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Take the beam out first

Take the beam out first


THE WALK-OFF by Georgetown Secondary School’s cricket team, at last Wednesday’s Massey Insurances Secondary Schools’ Under-19 cricket final, has dealt another blow to the already damaged image of schools’ sports here.

The unfortunate and unexpected turn of events came in the 18th over of Emmanuel High School Mespo’s innings, when coach and Physical Education teacher of Georgetown Secondary School Irvine Warrican summoned his players off the field.

This was in protest of the umpires’ call of noballs when Georgetown School’s team infringed with their field placements, during the power play overs.

Irrespective of Warrican’s claim that he as coach of his team was not aware of the use of the 30yard circle and the attending fielding restrictions at particular junctures of the match, his actions were wrong.

But whilst admitting Warrican’s ill-timed and hasty actions, what unfolded last Wednesday may be a culmination of bottled frustration of the poor administrative system in place for the schools’ competition, save and except track and field.

It can be said, with some degree of certainty, that Warrican would have thought twice before callling his players off the field had it been the same profiling that the Inter-Secondary Schools Athletics Championships (ISSAC) gets, with a multitude of Ministry of Education officials seated in the President’s Suite.

Such is the disparity in the distribution of

the priority, that at last Wednesday’s final, those officials were missing in action; there were no medical personnel, no Red Cross staff or other trappings that are part and parcel of ISSAC.

Things, though, had to come to a head, as even prior to Wednesday’s match there was a myriad of issues which affected the hosting of the cricket competition.

The constant changing of fixtures, late starts because of the lack of cricket balls, among other teething matters, showed up the scant attention paid to that competition.

Persons learning of the incidence at the Arnos Vale Playing Field on Wednesday, will be looking to make Mr Warrican the fall guy, the scapegoat and the villain.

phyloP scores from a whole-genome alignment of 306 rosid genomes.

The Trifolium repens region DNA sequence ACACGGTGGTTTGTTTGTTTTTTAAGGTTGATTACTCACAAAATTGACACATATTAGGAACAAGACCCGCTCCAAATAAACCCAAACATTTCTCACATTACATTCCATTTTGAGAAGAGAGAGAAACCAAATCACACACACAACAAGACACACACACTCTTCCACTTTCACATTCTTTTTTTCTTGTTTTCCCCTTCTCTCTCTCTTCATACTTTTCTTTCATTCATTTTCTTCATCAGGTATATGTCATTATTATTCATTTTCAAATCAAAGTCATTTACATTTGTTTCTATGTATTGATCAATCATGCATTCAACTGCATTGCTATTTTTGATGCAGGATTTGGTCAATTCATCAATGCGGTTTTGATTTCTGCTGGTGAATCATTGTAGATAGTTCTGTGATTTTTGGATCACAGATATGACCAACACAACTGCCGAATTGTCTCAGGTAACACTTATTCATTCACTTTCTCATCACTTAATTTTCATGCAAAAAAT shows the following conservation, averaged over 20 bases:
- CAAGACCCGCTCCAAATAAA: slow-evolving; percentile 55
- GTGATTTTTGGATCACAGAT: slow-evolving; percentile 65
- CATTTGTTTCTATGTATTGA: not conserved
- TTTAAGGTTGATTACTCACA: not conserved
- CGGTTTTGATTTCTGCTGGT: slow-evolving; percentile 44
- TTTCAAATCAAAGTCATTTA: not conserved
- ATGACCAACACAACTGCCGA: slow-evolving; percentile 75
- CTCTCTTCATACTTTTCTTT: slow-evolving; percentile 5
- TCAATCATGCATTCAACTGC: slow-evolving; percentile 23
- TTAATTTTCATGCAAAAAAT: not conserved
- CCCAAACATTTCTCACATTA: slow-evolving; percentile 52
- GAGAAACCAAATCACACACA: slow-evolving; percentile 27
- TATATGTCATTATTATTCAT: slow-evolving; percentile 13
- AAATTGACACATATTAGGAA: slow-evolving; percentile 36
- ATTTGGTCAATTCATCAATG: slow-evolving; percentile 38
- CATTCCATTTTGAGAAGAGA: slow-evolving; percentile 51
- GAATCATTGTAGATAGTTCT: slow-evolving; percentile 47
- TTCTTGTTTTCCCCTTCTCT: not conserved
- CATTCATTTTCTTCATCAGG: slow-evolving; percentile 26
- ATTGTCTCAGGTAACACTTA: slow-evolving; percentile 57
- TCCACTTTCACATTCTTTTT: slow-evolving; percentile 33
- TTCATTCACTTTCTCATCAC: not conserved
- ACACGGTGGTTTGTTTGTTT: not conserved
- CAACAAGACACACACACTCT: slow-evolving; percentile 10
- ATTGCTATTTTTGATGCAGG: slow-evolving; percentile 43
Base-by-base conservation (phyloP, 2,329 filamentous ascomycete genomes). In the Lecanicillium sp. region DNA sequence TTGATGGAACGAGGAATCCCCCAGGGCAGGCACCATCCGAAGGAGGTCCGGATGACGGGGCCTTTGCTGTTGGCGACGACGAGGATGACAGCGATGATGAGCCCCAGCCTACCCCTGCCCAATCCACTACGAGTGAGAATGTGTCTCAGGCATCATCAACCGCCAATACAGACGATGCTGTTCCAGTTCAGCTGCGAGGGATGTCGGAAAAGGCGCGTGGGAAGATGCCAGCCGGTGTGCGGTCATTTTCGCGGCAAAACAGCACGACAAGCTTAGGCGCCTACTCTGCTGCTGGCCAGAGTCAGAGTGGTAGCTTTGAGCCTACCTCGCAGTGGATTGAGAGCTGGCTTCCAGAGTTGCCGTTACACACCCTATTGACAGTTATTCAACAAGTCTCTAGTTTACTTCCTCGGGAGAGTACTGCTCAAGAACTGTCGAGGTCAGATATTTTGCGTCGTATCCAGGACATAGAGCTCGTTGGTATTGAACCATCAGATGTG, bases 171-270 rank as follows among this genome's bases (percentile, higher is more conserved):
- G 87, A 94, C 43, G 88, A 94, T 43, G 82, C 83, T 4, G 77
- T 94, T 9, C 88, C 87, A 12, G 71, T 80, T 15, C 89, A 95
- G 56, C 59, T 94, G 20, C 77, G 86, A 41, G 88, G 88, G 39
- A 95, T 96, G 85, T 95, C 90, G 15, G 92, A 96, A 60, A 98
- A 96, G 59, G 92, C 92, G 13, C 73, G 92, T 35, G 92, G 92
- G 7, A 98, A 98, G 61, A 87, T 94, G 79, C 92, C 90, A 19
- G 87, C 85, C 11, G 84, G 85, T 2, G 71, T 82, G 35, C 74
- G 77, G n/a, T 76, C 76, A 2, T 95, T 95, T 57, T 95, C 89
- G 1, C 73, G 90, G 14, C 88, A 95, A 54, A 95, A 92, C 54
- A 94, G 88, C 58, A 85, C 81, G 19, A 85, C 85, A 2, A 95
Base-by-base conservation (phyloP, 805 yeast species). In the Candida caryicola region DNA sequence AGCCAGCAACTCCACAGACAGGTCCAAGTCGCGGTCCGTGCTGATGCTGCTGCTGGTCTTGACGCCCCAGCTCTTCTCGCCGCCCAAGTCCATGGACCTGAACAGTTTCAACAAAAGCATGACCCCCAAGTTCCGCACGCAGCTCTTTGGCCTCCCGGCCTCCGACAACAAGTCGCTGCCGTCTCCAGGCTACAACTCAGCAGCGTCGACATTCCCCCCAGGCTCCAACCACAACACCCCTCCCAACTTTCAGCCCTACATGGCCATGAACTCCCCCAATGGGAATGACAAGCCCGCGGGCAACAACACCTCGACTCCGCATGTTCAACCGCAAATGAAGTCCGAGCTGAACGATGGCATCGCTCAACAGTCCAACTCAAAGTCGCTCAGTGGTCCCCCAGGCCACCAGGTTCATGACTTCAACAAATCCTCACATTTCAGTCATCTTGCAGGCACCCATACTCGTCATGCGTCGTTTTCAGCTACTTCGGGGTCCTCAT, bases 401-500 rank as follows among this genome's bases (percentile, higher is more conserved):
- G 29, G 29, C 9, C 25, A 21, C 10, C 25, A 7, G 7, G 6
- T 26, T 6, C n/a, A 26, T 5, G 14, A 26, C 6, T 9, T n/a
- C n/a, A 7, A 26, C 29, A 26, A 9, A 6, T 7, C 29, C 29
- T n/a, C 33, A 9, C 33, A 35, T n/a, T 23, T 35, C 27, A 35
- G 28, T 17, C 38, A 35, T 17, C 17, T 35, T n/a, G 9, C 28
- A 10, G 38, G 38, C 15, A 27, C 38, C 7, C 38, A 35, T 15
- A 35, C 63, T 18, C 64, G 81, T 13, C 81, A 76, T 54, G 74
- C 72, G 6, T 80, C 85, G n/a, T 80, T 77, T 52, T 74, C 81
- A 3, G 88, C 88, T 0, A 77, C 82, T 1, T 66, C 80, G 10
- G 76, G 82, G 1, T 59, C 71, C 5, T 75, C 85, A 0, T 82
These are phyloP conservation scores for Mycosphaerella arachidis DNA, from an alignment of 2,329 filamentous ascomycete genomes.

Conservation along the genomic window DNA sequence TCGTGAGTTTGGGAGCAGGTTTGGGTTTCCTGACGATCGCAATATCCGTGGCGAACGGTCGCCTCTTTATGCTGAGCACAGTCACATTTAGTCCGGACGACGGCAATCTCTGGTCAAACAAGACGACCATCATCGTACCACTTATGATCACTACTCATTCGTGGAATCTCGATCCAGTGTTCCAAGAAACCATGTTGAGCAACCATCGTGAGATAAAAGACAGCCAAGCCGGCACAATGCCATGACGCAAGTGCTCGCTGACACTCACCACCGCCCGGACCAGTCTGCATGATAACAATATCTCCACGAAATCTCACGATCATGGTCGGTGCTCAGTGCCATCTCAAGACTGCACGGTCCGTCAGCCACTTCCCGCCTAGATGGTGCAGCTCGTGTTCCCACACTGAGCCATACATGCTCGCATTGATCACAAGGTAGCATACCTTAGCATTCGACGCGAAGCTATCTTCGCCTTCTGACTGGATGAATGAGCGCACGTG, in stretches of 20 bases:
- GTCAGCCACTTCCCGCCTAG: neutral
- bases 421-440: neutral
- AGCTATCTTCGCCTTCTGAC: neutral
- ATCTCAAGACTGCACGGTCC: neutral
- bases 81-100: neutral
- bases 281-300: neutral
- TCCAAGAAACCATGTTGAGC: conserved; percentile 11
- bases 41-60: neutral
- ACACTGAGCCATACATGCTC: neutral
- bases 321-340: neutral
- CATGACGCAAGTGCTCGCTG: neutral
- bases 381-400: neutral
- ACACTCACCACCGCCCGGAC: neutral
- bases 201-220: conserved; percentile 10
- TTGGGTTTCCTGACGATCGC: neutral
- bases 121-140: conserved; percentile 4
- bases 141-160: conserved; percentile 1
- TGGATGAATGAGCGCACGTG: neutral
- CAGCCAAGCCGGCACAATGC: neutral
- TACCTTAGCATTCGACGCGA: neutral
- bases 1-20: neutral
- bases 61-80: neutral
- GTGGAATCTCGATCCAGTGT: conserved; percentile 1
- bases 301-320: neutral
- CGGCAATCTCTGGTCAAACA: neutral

They would not look at the deeper erosive matters, but instead, focus on Warrican, as his status in the field of education and in the spheres of local and sub-regional cricket.

Looking at his action, at the other sides of the coin, points to where we are with the development of young sporting minds.

Again, Warrican erred in his hasty imposition of his authority, however, it exemplifies how much of an influence teachers and coaches have on their students and charges, respectively.

Conversely, in the case of last Wednesday, it also showed up a weakness in our young sports people, as on that particular occasion, they lacked the inner fight to convince Warrican that they would have soldiered on.

Or, was it that the Georgetown Secondary School’s players’ impulsive nature to find reason( s), fearing that they would have eventually lose to Emmanuel High

School Mespo, granted the position of the match at the time of Warrican’s intervention?

So, the reality before us is that the Georgetown Secondary School’s team was ordered to wal -off, thus gifting the title to Emmanuel High School Mespo.

Last Wednesday was the second time in three years that a secondary schools’ cricket final was mired.

In 2016, there was the field invasion at the Park Hill Playing Field, when Georgetown Secondary faced Sandy Bay Secondary.

These occurrences cannot be reversed, but what is critical, is that many of the burning matters need be addressed.

Administering such competitions are not done via emails and by some phone calls, but by interfacing with the schools’ personnel and other stakeholders.

There needs to be a sit down and really and truly chart a better pathway for our schools sports programme, as what is passed off for quality is making thigs worse.

Hopefully, what happened at the Arnos Vale Playing Field last Wednesday, should hasten this process.

Firstly, all those who are engage in the framing of policies in schools’ sports, must first take the beam out of their eyes, before they can begin to take the speck out of others.